Team 102

Five Key Plays: Michigan at North Carolina

Well, that wasn’t nearly as close as Michigan’s last game against North Carolina.

The Wolverines hung tight for a few exciting, breathless minutes. Things fell apart quickly though, and once they did, Wednesday night’s game against the Tar Heels took a turn for the worse.

“I think North Carolina might be that good and we’re definitely not that bad,” said John Beilein after the game. “But we certainly played poorly today, and we’ve just got to take it.”

Here are five key plays from Michigan’s 86-71 loss to North Carolina:

1. Michigan starts hot

Those first few minutes sure were exciting, huh?

Perhaps in remembrance of last year’s game against UCLA, the Wolverines came out firing against North Carolina. They opened the game up 8-of-8 — including 4-of-4 from 3 — before Robinson missed the team’s first shot at 13:43.

It was breathtaking offense — backdoor cuts, clutch threes late in the shot-clock and Moritz Wagner doing Moritz Wagner things.

Unfortunately for Michigan, though, the Tar Heels opened up just as hot. They started off 8-of-11, 4-of-5 from three. The key difference? They stayed hot, cutting through Michigan’s defense like a hot knife through butter, while Michigan cooled off.

“It’s one that we’ve got to grow from,” Beilein said after the game. “But I’m disappointed that some of the veterans weren’t as gritty as they’ve been in the past.”

2. Duncan Robinson misses key transition layup

There’s no way around it: this one was a killer for the Wolverines. With just over 6 minutes remaining in the first half, Michigan’s fifth-year senior forward found himself on the break with the ball in his hands. Robinson slowed up as a defender blew past him — and promptly left the ball short at the rim, missing an easy bunny that would’ve tied the game at 34.

The Tar Heels ran down the other way, Seventh Woods found Theo Pinson and instead of a tie game, the Wolverines found themselves down by four. North Carolina promptly ripped off a 11-0 run — it finished the half on a 17-5 run as well — and Michigan’s chances at the road upset were effectively over.

3. Jaaron Simmons reappears

It’s been a rough month for Michigan’s prized grad transfer.

The fifth-year senior point guard opened up his career with scoring performances of 2, 5 and 2. He followed that up with four straight scoreless games, the nadir of which was a game against VCU in which he played just two minutes.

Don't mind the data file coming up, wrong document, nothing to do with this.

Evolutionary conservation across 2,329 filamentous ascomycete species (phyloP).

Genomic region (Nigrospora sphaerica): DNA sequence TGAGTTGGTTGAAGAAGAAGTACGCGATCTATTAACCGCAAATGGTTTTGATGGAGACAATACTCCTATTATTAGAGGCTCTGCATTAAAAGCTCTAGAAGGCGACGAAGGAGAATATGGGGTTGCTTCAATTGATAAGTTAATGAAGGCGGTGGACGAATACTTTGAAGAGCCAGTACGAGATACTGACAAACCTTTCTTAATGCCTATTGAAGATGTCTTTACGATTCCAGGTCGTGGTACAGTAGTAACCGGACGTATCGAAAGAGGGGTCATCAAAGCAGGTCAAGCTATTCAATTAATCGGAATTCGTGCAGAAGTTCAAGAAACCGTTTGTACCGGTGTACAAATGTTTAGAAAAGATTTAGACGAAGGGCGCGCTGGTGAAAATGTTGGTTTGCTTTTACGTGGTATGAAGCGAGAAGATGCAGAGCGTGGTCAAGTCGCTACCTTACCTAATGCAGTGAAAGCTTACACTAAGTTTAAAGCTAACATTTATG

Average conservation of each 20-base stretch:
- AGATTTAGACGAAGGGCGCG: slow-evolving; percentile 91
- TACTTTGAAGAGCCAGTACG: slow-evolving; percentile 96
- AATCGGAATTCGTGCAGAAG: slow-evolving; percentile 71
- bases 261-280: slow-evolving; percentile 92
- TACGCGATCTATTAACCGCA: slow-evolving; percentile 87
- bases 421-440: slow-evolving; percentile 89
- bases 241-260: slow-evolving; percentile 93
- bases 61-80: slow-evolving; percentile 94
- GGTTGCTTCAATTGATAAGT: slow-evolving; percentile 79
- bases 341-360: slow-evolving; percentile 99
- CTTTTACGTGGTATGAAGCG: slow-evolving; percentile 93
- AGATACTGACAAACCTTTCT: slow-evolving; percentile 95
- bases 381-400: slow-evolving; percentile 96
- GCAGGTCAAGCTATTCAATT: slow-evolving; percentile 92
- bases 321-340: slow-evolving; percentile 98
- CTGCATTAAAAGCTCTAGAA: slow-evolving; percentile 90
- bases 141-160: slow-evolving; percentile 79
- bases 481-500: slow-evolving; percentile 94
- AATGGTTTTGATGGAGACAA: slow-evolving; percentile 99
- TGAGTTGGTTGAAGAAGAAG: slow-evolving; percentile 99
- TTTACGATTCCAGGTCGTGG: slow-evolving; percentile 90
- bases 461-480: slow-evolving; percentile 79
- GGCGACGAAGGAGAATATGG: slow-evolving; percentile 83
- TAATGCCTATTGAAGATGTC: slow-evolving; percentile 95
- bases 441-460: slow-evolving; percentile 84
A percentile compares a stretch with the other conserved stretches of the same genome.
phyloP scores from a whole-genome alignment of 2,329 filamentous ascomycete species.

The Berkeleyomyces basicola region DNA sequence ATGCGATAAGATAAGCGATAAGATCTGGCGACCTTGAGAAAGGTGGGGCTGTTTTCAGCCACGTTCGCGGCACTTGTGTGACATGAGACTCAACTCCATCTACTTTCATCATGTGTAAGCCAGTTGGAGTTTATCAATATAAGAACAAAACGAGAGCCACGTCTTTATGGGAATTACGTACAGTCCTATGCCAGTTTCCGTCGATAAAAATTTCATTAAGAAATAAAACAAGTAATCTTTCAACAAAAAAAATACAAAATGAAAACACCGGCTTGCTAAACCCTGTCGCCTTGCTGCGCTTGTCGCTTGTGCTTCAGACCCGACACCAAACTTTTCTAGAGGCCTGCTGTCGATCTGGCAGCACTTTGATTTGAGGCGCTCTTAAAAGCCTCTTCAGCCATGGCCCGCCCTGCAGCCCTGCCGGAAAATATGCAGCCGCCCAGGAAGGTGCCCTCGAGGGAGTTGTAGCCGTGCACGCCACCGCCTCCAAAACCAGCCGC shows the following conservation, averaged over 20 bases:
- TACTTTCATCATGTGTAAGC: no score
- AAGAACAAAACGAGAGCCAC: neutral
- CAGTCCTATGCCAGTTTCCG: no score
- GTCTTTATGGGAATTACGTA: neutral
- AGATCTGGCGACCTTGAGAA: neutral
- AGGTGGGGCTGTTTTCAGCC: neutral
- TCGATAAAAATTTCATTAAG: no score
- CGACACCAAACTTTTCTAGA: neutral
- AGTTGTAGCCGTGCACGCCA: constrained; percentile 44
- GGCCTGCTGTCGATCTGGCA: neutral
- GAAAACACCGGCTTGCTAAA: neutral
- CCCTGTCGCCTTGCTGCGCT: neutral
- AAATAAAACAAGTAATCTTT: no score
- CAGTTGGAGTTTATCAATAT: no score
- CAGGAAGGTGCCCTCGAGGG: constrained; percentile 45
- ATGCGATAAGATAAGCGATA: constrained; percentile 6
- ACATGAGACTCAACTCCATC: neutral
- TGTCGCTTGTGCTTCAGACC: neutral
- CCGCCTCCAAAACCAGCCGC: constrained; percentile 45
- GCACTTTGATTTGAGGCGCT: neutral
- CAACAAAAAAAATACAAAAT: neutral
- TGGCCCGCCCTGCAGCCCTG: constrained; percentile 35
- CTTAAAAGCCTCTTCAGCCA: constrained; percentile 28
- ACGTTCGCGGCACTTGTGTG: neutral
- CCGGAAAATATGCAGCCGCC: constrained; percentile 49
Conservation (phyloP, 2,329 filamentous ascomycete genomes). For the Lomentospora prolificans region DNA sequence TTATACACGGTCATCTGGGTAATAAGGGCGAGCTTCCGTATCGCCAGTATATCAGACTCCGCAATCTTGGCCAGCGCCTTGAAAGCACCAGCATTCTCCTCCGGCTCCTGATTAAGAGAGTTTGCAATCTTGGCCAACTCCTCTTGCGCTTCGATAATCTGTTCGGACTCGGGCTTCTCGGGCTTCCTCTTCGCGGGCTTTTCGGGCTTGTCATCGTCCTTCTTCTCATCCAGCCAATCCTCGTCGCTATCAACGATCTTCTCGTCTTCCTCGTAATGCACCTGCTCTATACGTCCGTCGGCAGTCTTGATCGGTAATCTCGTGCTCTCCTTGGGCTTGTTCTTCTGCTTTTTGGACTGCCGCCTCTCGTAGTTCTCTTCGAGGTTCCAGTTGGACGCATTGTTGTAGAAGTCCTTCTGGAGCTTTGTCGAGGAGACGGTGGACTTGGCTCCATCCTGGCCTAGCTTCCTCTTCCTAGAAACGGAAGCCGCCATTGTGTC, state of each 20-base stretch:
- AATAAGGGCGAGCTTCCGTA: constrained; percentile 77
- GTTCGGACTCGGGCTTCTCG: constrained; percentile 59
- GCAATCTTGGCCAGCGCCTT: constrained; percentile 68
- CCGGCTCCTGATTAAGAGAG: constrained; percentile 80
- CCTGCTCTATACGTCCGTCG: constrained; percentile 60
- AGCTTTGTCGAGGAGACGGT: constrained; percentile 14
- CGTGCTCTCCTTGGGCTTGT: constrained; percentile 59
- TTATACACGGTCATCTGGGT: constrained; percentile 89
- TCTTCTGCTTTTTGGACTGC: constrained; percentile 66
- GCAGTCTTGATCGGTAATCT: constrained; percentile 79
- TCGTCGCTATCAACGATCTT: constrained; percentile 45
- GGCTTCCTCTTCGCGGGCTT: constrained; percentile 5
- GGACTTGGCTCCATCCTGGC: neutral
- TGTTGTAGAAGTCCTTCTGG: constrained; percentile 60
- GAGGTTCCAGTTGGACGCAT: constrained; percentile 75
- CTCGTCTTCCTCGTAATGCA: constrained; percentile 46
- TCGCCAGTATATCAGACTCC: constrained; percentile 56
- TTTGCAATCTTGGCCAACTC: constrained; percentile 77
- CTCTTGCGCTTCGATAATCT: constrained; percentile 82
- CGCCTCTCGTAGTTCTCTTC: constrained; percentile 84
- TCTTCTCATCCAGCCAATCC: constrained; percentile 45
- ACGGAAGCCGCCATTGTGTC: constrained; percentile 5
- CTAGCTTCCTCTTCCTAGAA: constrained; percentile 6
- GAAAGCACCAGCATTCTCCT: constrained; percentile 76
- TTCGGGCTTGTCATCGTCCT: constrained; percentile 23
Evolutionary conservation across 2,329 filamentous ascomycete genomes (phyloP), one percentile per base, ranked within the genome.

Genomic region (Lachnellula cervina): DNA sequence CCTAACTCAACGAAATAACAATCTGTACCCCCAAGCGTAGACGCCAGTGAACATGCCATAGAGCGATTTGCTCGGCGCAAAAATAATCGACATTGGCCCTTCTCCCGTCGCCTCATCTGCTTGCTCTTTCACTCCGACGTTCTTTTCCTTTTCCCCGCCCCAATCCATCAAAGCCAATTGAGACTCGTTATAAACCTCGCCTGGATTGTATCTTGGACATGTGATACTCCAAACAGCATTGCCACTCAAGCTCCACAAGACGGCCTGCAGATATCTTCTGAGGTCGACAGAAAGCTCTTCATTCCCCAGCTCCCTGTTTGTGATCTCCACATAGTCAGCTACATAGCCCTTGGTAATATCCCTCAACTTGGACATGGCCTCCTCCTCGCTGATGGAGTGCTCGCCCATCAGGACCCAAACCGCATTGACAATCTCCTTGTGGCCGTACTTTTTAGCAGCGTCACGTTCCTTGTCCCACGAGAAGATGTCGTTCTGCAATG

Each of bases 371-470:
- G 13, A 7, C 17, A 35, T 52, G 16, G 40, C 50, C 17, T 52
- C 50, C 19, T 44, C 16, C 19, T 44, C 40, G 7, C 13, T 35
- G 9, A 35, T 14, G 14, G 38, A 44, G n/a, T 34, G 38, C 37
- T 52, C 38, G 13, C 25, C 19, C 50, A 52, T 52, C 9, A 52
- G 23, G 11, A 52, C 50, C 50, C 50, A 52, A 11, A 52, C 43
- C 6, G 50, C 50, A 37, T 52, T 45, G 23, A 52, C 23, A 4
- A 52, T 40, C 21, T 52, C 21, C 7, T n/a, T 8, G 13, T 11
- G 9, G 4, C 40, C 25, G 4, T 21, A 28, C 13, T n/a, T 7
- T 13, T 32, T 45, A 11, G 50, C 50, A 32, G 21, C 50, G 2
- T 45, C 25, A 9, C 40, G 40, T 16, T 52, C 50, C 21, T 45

Simmons had only one game last year where he scored just two points, a 53-49 loss to Eastern Michigan on Jan. 14. Before this season, he hadn’t been held scoreless since his freshman year — two teams ago.

Simmons finally got back on the board Wednesday night, though, hitting a relatively big shot. With 2:34 left, his three ended North Carolina’s 11-0 run. It ended Michigan’s 4:12 scoring drought. It ended Simmons’ four-game scoreless streak. It didn’t do much more than that, though.

4. Rough opening to second half

The Wolverines didn’t have much of a chance after entering the half down 14. They had even less of one after the Tar Heels opened up the half with a quick 6-0 spurt to extend their lead to 20.

Garrison Brooks corralled an offensive rebound, Luke Maye was fouled and hit both free throws, Brooks threw down a dunk and Joel Berry II finished at the rim. Michigan could not have drawn up a worse start coming out of the halftime break.

“I don’t think we were ready for the quickness and the speed and the precision that they run with and we weren’t locked in defensively,” Beilein said.“We just weren’t locked in.”

5. Any of Luke Maye’s 11 field goals

Robinson was no match for North Carolina’s March hero. The former walk-on exposed Michigan’s problems on defense, proving to be a difficult matchup. Maye, who entered the game averaging 45 percent shooting from three, didn’t need to do much from deep.

He did nearly everything inside the arc, finding some success down low and bruising Robinson, Isaiah Livers and the rest of the Wolverines.

“Luke Maye is a really tough matchup for us,” Beilein said.“We’re playing really small with Duncan Robinson as a skinny-four man. This was really a bad matchup, and it really hurt us.”

Maye finished with 27 points on 11-of-16 shooting, proving easily to be the most valuable player on the court Wednesday night.

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